The simplest form of corporate responsibility
There is so much to think about when it comes to corporate social responsibility (CSR). Often what comes to mind first is philanthropy and contribution to community. Next up in line is environmental sustainability and financial integrity. Dig a little deeper and there’s employee relations, business processes and management decision-making. But recently, we had an experience that illustrated that it doesn’t matter what kind of goodwill, strategy and processes you put in place to try to align with CSR, CSR is a way of being that touches even the simplest of tasks.
My mother bought a jar of Japanese mayonnaise this last week. The delicious, creamy cousin of the tangier regular mayonnaise most of us are familiar with. Upon getting home, she realized that the jar had expired… 10 months ago. The logical decision was to take the jar back to the local Save-On-Foods grocery store she had bought it from for either a new jar or a refund. Regrettably, she had misplaced her receipt, but since the purchase had only taken place in the last day or so, perhaps there was some flexibility there.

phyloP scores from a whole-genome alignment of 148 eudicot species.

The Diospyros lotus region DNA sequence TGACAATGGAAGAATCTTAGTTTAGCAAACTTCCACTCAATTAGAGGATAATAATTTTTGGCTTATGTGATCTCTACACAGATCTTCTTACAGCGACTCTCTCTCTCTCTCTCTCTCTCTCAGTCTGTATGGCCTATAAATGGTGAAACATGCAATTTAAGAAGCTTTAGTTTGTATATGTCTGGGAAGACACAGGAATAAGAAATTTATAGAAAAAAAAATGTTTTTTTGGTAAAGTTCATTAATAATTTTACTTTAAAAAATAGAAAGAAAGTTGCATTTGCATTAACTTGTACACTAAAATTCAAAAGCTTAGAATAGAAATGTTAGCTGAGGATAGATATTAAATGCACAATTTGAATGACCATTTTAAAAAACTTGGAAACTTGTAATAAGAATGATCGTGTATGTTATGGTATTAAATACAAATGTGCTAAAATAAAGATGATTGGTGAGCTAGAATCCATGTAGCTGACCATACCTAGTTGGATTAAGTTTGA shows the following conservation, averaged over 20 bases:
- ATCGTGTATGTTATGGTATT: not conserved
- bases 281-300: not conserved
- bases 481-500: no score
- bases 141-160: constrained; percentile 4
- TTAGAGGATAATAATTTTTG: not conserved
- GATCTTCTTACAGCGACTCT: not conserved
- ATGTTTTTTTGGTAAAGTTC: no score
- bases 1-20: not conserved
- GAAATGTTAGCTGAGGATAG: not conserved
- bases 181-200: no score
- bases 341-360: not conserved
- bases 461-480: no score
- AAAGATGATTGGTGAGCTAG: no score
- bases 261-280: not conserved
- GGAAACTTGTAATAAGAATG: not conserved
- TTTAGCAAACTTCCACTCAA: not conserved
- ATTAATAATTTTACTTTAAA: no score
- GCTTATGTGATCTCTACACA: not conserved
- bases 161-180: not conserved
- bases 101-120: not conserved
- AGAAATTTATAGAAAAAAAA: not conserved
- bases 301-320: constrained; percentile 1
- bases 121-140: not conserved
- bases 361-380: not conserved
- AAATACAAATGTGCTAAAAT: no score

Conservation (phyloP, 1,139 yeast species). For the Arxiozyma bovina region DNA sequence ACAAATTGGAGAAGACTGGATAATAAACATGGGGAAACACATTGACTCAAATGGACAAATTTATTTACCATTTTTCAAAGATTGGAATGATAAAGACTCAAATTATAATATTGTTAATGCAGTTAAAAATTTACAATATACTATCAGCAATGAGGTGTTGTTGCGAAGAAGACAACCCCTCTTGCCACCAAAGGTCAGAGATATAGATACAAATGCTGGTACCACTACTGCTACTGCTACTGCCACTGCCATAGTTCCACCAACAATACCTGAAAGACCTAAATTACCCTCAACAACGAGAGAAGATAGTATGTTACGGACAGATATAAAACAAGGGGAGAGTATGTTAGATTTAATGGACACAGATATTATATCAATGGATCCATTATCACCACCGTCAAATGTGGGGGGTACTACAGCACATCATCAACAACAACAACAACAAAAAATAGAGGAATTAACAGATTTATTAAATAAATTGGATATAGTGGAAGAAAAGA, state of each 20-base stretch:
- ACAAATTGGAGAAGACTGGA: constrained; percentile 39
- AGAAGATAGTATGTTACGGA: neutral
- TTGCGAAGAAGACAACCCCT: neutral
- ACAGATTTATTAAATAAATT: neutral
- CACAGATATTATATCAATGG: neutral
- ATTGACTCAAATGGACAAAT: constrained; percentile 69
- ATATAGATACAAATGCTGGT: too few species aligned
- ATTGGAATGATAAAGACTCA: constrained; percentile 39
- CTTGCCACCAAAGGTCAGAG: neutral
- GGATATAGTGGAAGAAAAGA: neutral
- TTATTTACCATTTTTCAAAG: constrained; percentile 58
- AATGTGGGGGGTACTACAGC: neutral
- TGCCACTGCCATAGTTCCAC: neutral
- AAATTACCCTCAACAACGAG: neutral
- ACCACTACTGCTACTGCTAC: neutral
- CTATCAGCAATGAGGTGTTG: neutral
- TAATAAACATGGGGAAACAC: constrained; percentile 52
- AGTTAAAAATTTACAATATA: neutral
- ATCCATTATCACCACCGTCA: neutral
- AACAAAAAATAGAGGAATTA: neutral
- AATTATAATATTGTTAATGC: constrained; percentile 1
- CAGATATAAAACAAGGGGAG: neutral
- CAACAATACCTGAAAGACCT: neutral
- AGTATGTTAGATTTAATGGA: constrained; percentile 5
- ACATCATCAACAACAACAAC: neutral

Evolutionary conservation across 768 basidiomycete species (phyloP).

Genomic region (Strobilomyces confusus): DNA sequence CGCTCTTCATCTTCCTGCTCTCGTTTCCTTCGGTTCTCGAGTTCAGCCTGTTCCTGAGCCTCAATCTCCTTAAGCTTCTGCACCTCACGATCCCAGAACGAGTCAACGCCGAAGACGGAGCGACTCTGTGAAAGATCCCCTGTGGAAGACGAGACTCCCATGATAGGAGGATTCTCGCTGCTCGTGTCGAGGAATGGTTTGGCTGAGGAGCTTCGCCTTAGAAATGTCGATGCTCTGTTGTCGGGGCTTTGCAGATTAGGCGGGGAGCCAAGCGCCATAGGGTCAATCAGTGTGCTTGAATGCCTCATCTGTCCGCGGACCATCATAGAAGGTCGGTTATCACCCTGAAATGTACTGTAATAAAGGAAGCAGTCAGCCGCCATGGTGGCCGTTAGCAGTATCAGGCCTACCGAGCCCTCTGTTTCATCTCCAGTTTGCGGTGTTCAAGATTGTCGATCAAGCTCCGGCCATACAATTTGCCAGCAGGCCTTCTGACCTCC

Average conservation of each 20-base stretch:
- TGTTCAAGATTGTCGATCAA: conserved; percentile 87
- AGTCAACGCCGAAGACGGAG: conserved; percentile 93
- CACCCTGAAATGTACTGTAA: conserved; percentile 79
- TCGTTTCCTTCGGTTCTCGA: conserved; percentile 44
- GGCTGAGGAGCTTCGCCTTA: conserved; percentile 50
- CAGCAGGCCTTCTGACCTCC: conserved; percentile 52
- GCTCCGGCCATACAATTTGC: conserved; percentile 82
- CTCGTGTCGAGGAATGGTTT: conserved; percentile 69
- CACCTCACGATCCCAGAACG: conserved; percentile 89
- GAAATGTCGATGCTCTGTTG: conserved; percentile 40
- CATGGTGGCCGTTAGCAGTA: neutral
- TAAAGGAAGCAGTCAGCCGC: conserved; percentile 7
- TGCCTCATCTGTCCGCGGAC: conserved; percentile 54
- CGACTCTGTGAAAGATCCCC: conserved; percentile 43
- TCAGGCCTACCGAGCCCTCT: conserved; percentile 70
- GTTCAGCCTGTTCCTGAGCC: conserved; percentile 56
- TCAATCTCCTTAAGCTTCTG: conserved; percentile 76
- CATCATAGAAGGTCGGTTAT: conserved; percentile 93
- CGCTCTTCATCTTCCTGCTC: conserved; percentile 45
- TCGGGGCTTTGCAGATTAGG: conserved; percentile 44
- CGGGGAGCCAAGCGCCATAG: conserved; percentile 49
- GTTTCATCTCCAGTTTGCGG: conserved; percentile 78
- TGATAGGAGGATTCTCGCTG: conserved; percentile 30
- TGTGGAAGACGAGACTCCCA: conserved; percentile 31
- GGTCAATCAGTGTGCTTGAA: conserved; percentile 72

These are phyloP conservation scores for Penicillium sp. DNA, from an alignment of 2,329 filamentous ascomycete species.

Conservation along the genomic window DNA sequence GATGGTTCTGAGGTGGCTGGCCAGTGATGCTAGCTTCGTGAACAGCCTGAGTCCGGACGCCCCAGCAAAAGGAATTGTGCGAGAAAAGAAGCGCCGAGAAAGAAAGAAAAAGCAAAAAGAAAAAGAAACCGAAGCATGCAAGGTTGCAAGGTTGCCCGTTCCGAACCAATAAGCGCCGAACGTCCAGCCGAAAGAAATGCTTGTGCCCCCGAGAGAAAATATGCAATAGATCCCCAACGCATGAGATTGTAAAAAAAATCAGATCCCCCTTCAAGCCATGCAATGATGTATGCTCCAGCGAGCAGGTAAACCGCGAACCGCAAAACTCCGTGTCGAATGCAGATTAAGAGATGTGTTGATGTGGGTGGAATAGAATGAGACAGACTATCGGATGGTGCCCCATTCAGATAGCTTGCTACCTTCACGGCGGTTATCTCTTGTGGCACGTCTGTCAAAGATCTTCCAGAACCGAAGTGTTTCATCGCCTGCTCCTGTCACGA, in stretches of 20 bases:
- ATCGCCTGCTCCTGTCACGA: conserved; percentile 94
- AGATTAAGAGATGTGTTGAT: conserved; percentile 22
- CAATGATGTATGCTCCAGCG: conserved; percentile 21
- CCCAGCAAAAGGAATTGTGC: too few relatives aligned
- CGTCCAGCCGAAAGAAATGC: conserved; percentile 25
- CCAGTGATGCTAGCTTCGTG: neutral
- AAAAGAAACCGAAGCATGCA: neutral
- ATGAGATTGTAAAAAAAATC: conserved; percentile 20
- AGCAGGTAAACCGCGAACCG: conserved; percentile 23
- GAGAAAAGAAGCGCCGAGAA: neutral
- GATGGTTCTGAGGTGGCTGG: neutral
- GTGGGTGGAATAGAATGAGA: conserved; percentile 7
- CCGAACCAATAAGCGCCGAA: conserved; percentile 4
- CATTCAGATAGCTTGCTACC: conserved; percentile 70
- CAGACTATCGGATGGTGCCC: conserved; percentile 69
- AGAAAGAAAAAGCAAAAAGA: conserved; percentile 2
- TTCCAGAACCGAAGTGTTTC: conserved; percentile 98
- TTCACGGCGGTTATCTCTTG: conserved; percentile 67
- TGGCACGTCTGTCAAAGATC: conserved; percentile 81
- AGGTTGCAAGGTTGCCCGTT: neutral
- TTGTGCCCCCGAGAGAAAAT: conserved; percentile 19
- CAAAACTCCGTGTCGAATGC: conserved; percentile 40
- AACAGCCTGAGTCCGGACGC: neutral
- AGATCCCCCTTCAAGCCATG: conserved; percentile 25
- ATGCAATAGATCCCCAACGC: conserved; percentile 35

She couldn’t have been more wrong. The customer representative my mother dealt with declined acknowledgement or action for the product expiry. Upon going back to see the rest of the stock, my mother found that all jars were 10-12 months expired, with one special jar carrying an expiry date from 2008. The suprising part is that even in light of this glaring evidence, no comment or apology was provided. Only an insistence that she would have to buy more groceries to utilize a store credit for the jar – within the same visit.
There are a few interesting things happening in this scenario. The most obvious of course, being the lack of customer service and accountability for a long-expired product. Why punish the customer by forcing them to buy more to compensate for a bad product? But it also begs to question – how did a shelf-full of those products manage to stay on the shelf, ready for customer consumption?
And yet, Save-On-Foods normally tries to stand for a grocer that cares for their customers, community and environment. But when the simplest behavior doesn’t reflect that mantra, the rest unravels. It doesn’t matter what other programs are in place if the basics aren’t taken care of.
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